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    • "It has been recently defined as a major target of humoral autoimmunity in human T1D based on a bioinformatics analysis (Dang et al., 2011; Wenzlau et al., 2009). Autoantibodies to ZnT8 (ZnT8A) have been therefore detected in high prevalence in newly diagnosed type 1 diabetic patients (Yang et al., 2010) and obviously overlap with GADA, IA2A, and IAA (Wenzlau et al., 2007). Of note, ZnT8 autoimmunity could be an independent marker of T1D, given that ZnT8As can be present in antibody-negative individuals and in type 2 diabetes, and in patients with other autoimmune disorders (Wenzlau et al., 2008). "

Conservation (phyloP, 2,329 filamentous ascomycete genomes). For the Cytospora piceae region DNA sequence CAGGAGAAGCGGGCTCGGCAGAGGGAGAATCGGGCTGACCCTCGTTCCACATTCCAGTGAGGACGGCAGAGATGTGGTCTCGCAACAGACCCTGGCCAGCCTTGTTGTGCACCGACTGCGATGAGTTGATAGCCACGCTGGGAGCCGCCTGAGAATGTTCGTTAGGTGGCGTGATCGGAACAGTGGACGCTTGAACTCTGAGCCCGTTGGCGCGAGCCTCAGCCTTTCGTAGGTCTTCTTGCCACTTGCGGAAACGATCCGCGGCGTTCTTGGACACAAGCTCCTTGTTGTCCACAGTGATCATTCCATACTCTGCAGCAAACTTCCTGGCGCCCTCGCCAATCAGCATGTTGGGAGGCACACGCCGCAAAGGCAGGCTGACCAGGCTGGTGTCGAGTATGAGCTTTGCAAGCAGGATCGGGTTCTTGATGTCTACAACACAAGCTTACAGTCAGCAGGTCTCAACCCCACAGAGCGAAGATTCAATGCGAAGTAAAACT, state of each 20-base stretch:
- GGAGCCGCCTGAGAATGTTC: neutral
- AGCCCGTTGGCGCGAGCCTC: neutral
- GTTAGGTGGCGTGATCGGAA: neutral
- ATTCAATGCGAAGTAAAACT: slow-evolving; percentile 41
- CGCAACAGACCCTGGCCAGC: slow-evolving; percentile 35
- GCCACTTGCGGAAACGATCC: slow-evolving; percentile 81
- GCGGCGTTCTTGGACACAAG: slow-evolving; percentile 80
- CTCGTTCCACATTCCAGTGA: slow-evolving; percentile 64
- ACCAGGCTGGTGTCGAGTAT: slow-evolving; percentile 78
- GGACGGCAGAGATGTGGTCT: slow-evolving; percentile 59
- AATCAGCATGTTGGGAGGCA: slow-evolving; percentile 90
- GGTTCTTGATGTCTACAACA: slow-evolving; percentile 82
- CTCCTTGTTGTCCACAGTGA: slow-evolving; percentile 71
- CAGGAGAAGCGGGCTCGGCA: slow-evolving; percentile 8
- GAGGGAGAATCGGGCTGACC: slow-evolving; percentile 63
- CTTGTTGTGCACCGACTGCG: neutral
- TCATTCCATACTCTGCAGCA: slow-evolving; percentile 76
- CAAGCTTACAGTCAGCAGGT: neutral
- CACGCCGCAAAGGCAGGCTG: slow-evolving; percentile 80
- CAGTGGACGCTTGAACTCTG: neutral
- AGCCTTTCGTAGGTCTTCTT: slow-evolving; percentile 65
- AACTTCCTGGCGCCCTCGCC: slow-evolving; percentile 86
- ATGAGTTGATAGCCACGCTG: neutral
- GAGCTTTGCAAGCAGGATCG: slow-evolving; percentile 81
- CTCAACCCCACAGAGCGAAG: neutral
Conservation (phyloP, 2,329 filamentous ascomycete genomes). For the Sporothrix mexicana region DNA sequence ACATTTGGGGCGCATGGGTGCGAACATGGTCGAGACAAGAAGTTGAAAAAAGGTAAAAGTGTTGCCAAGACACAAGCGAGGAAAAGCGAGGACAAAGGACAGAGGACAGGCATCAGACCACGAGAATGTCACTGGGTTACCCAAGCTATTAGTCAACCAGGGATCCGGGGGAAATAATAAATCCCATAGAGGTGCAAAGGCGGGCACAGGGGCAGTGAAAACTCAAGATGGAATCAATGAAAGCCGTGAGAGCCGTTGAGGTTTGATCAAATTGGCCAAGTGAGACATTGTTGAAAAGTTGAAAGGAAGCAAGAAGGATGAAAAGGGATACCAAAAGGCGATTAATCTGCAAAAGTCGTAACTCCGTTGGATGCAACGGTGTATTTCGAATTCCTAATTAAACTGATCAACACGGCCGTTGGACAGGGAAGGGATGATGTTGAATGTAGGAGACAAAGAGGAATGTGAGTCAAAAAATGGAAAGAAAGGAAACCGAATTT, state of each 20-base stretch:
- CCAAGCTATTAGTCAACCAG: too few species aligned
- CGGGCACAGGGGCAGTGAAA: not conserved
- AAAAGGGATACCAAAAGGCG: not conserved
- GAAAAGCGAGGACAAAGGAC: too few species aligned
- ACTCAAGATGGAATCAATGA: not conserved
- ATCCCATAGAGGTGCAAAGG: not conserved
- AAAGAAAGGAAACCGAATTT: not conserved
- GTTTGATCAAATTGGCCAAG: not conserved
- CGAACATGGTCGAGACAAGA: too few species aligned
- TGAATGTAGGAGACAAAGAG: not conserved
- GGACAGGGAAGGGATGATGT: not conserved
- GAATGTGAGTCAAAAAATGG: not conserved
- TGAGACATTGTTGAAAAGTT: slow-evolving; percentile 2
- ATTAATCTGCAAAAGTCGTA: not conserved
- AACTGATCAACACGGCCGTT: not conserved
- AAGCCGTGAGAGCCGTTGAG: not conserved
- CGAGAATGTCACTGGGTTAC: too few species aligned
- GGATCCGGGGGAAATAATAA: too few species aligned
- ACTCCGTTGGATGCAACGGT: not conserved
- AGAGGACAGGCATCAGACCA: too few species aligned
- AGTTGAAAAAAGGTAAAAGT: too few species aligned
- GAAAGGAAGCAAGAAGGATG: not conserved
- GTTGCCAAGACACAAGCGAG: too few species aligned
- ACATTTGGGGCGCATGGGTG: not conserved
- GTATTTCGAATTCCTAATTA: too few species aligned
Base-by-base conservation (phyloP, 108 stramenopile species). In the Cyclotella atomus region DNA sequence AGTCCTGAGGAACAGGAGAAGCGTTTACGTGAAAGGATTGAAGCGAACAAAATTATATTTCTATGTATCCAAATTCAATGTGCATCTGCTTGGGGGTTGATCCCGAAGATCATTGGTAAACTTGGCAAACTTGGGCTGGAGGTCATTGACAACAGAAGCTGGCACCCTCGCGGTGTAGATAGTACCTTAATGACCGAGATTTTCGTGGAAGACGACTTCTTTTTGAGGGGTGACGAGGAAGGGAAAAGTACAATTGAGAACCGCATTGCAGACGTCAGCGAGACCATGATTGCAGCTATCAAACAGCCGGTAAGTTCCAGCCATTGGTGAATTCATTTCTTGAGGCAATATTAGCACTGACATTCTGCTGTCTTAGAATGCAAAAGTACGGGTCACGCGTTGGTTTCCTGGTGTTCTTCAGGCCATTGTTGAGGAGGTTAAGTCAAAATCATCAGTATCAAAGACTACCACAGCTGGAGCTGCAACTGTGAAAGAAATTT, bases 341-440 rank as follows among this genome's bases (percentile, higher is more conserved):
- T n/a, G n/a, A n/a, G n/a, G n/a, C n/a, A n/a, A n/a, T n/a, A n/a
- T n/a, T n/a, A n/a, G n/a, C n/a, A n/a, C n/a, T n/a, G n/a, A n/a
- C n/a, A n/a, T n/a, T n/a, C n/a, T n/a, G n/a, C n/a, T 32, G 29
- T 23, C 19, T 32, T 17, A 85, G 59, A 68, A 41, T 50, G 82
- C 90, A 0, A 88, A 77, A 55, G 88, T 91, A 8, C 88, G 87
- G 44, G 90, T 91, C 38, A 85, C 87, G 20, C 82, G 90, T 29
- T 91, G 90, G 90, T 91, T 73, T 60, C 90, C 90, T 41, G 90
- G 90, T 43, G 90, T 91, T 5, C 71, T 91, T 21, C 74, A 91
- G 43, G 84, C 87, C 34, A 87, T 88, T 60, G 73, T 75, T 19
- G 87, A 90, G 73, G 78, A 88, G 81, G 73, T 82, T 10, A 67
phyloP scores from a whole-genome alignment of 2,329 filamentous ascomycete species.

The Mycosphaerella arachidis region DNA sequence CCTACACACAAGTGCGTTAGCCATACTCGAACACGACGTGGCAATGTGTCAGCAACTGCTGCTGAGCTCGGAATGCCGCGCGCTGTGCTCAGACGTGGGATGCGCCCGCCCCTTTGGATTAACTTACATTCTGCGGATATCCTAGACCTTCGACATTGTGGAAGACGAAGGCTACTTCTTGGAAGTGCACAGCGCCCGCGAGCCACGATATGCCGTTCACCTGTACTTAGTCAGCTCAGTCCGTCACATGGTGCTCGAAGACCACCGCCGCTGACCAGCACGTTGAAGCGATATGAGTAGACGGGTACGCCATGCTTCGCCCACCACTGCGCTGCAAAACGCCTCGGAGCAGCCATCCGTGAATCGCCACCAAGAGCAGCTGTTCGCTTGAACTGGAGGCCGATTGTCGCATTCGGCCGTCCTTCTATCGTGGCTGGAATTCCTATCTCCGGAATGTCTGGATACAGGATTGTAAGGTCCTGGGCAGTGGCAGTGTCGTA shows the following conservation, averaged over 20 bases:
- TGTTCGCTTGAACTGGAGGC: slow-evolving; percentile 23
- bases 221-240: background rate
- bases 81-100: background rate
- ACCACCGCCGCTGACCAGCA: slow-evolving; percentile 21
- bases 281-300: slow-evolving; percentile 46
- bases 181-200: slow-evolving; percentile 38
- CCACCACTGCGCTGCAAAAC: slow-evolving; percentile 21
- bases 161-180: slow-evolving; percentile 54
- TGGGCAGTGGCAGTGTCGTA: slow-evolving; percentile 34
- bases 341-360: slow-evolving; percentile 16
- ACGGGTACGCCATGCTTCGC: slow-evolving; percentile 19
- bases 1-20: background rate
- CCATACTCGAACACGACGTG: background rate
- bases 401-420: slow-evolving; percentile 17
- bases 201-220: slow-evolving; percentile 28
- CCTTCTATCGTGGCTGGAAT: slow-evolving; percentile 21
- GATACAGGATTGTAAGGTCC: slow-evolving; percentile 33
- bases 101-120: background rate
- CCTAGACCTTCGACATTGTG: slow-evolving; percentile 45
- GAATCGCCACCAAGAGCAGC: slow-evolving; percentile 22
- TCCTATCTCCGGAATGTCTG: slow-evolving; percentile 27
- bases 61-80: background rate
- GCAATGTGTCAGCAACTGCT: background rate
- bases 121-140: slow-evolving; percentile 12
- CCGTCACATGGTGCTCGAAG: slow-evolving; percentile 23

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    ABSTRACT: Fibroblast growth factor (FGF) 21 is an endocrine factor with multiple beneficial effects on glucose and lipid metabolism in animals. This study aimed to investigate the association of serum FGF21 levels with type 1 diabetes, latent autoimmune diabetes in adults (LADA) and type 2 diabetes. Serum FGF21 levels were determined by ELISA in patients with type 1 diabetes (n = 76), LADA (n = 68), type 2 diabetes (n = 77), and their age- and sex-matched controls. The association of serum FGF21 with markers of autoimmunity was studied. In type 1 diabetic patients, serum FGF21 levels were significantly lower than controls [108.3 (61.5-180.1) vs. 196.0 (103.7-330.9) pg/ml, P < 0.001]. In LADA patients, serum FGF21 levels were significantly lower than controls after adjustment for body mass index [210.9 (121.4-441.6) vs. 268.3 (159.5-443.6) pg/ml, P = 0.003]. By contrast, serum FGF21 levels in type 2 diabetic patients were significantly higher than controls [381.2 (244.7-531.3) vs. 301.4 (173.9-444.2) pg/ml, P = 0.006]. FGF21 levels increased progressively from type 1 diabetes, LADA, to type 2 diabetes (P < 0.001 for global trend). Furthermore, FGF21 levels correlated inversely with titers of glutamic acid decarboxylase and insulinoma-associated protein 2 autoantibodies in type 1 diabetic and LADA patients. Serum FGF21 level is increased in type 2 diabetes but decreased in type 1 diabetes and LADA. In autoimmune diabetes, the reduction in circulating FGF21 is closely associated with markers of pancreatic β-cell autoimmunity.